Suspicious Minds (can be a good thing when saving for retirement)
50 Pages Posted: 9 Mar 2015 Last revised: 10 Sep 2015
Date Written: September 8, 2015
Retirement saving is an area now jam-packed with defaults meant to address delayed or absent decision making. Yet, getting individuals engaged with retirement saving decisions is critical to avoid unsuitable one-size-fits-all defaults and optimise accumulated wealth. We apply a market-segmentation approach to the problem based on two attitudinal motivators of behavioral engagement: trust and interest.
Our research sheds new light on why and how engagement occurs. Engagement grows with interest, yet engagement can also be motivated by low levels of trust. However, when interest is lacking, trust is related to reducing monitoring behaviour. This increases the vulnerability of individuals to exploitation exposing the “dark side of trust” (Gargiulo and Ertug 2006). Based on this interaction of trust and interest and how it feeds into engagement, a personalised approach by pension plan providers that addresses members’ diverse needs and means in terms of time, knowledge, and financial resources seems desirable.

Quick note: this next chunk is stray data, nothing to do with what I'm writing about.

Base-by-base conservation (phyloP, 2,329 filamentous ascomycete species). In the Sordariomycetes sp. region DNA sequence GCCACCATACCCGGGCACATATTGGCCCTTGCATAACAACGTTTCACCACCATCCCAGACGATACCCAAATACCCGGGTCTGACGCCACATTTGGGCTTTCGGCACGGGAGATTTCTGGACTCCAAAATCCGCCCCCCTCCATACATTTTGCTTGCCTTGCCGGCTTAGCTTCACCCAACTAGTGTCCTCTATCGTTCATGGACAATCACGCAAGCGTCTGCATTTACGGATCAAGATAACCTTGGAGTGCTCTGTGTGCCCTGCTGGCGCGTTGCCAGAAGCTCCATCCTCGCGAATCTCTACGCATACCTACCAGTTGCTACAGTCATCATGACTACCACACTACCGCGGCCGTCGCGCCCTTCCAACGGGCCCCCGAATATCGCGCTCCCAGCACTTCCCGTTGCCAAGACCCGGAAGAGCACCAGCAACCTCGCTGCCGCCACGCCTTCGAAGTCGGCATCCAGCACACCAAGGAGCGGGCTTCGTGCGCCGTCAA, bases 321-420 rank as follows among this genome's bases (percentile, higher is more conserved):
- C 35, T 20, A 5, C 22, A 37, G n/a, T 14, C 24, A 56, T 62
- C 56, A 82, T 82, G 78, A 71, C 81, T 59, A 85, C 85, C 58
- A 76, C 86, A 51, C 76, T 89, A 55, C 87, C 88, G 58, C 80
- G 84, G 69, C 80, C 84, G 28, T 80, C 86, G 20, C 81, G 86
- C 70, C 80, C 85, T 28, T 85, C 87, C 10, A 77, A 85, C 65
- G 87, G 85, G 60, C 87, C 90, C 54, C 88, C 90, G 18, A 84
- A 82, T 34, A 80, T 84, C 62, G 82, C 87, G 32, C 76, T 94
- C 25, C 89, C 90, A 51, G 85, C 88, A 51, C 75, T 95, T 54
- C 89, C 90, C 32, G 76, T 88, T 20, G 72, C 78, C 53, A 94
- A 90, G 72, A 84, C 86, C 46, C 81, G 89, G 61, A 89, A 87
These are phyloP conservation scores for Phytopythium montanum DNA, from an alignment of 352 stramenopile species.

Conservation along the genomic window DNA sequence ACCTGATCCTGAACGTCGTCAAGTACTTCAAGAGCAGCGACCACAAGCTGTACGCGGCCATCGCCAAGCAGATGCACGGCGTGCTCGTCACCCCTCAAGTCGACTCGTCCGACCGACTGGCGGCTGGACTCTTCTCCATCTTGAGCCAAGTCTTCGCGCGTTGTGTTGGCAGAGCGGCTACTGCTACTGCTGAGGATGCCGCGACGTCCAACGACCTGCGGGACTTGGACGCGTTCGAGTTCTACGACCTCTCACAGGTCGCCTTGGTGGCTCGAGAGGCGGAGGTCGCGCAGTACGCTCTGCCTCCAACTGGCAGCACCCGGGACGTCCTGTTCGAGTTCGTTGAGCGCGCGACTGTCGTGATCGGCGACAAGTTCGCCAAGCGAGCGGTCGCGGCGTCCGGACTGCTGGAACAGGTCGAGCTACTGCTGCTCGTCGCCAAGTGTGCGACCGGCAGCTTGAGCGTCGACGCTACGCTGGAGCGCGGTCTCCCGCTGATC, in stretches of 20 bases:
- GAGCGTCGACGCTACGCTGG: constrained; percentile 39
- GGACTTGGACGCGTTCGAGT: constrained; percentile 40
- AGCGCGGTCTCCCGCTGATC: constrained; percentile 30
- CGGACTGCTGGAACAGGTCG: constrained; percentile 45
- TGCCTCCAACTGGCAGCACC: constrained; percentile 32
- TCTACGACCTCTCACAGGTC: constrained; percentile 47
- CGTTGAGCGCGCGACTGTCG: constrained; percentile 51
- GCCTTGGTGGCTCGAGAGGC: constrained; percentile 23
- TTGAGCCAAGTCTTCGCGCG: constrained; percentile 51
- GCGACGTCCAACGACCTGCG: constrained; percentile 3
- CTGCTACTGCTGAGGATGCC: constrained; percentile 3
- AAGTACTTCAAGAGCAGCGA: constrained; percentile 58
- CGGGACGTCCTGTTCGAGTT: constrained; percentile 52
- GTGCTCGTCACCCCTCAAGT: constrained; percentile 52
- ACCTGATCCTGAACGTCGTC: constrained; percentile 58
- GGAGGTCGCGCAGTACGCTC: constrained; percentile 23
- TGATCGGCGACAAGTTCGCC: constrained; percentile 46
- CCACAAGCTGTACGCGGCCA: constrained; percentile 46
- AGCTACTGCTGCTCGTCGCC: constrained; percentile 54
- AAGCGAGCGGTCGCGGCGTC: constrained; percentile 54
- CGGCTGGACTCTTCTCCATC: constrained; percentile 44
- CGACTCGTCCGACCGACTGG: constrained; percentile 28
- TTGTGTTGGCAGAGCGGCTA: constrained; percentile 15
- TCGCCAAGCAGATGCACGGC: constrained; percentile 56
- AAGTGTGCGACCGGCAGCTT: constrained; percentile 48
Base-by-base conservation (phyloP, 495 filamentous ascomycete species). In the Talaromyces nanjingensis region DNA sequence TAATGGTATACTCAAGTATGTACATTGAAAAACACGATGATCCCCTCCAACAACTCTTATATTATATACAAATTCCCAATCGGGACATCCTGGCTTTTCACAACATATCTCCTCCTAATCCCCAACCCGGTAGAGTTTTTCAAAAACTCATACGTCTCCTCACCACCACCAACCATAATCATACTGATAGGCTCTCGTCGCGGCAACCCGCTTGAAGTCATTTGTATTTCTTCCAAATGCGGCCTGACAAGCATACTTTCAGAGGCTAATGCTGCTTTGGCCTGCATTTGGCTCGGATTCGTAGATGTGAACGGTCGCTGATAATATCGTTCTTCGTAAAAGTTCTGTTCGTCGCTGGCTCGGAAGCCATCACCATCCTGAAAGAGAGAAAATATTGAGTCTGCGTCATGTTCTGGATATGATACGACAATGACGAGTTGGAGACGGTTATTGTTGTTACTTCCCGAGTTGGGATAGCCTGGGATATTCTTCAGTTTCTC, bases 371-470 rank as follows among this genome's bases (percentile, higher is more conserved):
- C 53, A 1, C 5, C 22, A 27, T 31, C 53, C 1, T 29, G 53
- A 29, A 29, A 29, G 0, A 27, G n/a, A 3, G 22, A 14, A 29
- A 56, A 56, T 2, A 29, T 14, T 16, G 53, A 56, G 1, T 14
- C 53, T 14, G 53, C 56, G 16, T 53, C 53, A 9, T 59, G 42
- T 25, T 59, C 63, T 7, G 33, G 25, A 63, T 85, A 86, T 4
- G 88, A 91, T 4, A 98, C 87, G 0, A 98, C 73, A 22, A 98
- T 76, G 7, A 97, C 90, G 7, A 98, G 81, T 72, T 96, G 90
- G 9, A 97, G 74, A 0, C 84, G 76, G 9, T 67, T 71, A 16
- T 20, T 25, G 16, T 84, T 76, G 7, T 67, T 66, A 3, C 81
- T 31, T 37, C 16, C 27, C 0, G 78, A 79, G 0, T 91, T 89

Keywords: pension defaults, trust, engagement, retirement savings
JEL Classification: J26, J32
Suggested Citation: Suggested Citation